"The second, more likely narrative, is that since Vineyard Wind entered the environmental approval process, a huge amount of offshore wind capacity has been approved by states up and down the east coast of the US, and that BOEM wants to take stock of the situation and ensure that problems that could affect numbers of projects are addressed now...In October 2019, BOEM acting director Walter Cruickshank was reassuring in comments he made at an industry meeting. He said the additional analysis “was intended to better address potential conflicts with other ocean users” such as commercial fishing...He went on to say that BOEM expected its analysis “would serve as a model for future projects” and that the Department of Interior was “committed to getting this right” and “taking a long-term view on how best to manage offshore wind activities.”

John:  Do you know of any reason not to believe this article?  If accurate, I would say that the review will serve this and other projects well.  It is crucial that the environmental approval process both appears to be and is, in fact,  a robust and fair one.  These projects will set numerous regulatory precedents.

Regarding the EIS itself,  a very short summary:

1. Juridiction:   This is the “Outer Continental Shelf” and therefore, under Federal jurisdiction.  That makes the process somewhat less complicated in that it establishes one authority: as “EO 13807 establishes an approach called “One Federal Decision” for use with major infrastructure projects, which includes the preparation of a single EIS and Record of Decision for all federal permit and authorizations.”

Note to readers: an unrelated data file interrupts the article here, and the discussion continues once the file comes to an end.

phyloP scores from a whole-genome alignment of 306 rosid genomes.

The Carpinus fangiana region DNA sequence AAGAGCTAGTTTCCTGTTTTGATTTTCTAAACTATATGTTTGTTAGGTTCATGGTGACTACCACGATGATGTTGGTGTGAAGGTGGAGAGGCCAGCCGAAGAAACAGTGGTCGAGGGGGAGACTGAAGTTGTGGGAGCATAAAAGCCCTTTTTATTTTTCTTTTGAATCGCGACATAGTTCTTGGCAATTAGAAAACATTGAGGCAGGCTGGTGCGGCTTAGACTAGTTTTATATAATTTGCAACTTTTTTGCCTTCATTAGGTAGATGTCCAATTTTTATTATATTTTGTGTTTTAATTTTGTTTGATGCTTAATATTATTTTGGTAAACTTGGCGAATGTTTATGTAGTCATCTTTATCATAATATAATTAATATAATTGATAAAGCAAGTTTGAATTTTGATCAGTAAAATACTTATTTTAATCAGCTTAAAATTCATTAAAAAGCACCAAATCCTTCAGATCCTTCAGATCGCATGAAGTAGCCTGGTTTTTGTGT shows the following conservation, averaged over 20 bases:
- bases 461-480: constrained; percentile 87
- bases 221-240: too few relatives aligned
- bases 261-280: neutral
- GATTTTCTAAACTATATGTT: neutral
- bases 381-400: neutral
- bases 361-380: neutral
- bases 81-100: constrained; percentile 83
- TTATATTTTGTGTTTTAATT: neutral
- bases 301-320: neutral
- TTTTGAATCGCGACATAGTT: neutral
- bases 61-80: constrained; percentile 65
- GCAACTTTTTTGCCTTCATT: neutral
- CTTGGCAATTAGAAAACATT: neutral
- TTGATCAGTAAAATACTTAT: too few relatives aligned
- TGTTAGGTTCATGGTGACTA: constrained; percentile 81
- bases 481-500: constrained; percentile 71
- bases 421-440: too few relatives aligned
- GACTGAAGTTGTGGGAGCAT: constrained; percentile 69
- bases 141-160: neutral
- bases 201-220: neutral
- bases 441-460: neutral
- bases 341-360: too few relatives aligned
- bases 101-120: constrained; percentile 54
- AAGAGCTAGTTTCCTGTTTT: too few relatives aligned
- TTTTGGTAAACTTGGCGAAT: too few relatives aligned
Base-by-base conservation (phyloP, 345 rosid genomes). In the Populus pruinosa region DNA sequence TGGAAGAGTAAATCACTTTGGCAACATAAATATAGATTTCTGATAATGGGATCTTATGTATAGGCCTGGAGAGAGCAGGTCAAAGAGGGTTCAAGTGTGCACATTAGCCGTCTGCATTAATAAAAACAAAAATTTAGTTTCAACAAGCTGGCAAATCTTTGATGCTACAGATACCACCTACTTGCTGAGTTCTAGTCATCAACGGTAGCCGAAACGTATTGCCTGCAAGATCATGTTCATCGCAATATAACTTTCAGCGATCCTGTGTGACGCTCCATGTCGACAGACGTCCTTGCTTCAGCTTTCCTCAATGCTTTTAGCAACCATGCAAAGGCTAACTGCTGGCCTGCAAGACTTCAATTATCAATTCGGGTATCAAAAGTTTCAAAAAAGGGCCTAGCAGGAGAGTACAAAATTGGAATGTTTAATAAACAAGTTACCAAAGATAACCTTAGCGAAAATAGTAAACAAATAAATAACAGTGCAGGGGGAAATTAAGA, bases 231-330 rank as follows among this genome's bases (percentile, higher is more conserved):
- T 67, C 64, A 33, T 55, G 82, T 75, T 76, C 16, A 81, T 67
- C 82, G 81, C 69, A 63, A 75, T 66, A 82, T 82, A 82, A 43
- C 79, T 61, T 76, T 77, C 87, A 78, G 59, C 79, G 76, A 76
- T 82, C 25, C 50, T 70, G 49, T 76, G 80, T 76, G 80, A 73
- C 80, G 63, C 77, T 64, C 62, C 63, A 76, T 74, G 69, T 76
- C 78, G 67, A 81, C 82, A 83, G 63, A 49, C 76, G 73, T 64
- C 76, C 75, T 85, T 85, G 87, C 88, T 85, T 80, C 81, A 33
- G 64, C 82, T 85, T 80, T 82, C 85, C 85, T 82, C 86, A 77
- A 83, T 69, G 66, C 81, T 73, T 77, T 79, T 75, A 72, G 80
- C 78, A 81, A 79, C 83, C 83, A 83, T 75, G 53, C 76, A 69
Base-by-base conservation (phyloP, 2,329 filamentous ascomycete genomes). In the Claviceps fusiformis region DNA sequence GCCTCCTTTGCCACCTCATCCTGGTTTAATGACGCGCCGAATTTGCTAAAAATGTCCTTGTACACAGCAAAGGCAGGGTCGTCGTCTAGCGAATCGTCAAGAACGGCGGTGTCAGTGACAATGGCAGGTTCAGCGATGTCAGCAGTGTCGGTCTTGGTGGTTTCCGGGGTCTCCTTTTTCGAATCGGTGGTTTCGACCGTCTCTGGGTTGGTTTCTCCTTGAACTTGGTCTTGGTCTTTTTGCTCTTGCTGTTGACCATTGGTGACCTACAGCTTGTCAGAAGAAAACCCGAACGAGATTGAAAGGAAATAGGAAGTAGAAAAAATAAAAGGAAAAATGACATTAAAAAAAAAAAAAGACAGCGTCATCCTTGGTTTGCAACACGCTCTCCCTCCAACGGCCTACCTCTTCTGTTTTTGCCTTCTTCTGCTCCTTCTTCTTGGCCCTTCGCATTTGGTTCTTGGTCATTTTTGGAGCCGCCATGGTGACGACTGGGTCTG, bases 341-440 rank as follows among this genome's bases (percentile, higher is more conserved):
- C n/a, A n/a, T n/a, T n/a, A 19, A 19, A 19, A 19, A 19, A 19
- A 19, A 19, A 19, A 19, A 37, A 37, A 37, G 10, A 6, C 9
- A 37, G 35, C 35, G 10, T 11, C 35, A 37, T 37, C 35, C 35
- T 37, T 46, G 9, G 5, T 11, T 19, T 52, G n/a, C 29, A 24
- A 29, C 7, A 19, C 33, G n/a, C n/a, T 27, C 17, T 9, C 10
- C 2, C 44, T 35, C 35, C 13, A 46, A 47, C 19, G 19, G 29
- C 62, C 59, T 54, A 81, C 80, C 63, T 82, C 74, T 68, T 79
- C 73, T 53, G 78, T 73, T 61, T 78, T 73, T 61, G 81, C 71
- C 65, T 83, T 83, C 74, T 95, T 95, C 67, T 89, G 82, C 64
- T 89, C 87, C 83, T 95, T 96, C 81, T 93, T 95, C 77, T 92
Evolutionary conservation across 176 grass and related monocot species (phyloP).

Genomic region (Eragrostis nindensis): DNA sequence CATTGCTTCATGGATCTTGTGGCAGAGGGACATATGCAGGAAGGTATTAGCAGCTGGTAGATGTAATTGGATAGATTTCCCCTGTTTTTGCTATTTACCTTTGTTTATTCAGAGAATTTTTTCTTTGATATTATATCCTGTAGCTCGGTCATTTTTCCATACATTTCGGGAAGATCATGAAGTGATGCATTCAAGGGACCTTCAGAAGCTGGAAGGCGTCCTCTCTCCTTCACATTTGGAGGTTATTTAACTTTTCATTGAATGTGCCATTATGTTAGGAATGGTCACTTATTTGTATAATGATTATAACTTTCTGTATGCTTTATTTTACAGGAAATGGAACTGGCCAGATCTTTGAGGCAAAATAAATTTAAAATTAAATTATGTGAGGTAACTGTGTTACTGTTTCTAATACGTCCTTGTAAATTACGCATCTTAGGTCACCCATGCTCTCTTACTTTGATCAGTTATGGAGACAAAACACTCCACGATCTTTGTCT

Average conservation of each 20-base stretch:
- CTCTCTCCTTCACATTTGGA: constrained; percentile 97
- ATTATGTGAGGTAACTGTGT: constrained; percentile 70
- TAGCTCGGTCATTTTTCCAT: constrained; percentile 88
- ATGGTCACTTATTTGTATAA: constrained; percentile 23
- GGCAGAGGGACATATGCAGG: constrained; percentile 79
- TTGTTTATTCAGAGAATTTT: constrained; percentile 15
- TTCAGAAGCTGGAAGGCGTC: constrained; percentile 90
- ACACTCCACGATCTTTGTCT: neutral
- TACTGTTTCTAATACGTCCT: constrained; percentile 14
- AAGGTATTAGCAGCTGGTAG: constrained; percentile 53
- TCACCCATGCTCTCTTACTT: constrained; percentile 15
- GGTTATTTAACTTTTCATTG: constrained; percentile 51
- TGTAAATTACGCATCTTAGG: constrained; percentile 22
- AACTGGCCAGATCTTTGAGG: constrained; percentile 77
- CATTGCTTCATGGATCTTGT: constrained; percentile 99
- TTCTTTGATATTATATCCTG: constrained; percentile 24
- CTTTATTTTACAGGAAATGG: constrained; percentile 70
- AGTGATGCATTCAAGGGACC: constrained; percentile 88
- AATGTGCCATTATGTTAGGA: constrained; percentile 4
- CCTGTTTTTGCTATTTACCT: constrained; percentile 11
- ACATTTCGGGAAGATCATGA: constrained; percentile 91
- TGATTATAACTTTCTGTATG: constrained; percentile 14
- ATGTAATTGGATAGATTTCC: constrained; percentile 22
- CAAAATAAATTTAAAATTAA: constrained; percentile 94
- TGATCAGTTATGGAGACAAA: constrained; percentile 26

However,  state and municipal authorities must be consulted.

2.  Impacts:  I refer to “Table ES-2: Summary and Comparison of Impacts by Action Alternatives with No Mitigation Measures» in the report.  With one exception, all impacts are considered either negligible, minor to negligible, minor to moderate or beneficial. The exception is this: Likely moderate, but potentially major short-term impacts on commercial fishing, subsistence fishing, and disruption of marine businesses in Lewis Bay .”

It is notable that the impacts on birds is considered to be “Negligible to minor short-term impacts from onshore construction; negligible to minor long-term impacts from offshore operations”. Same for bats. The report specifically addresses potential issues with  many species of birds, including eagles.

3. Mitigation measures: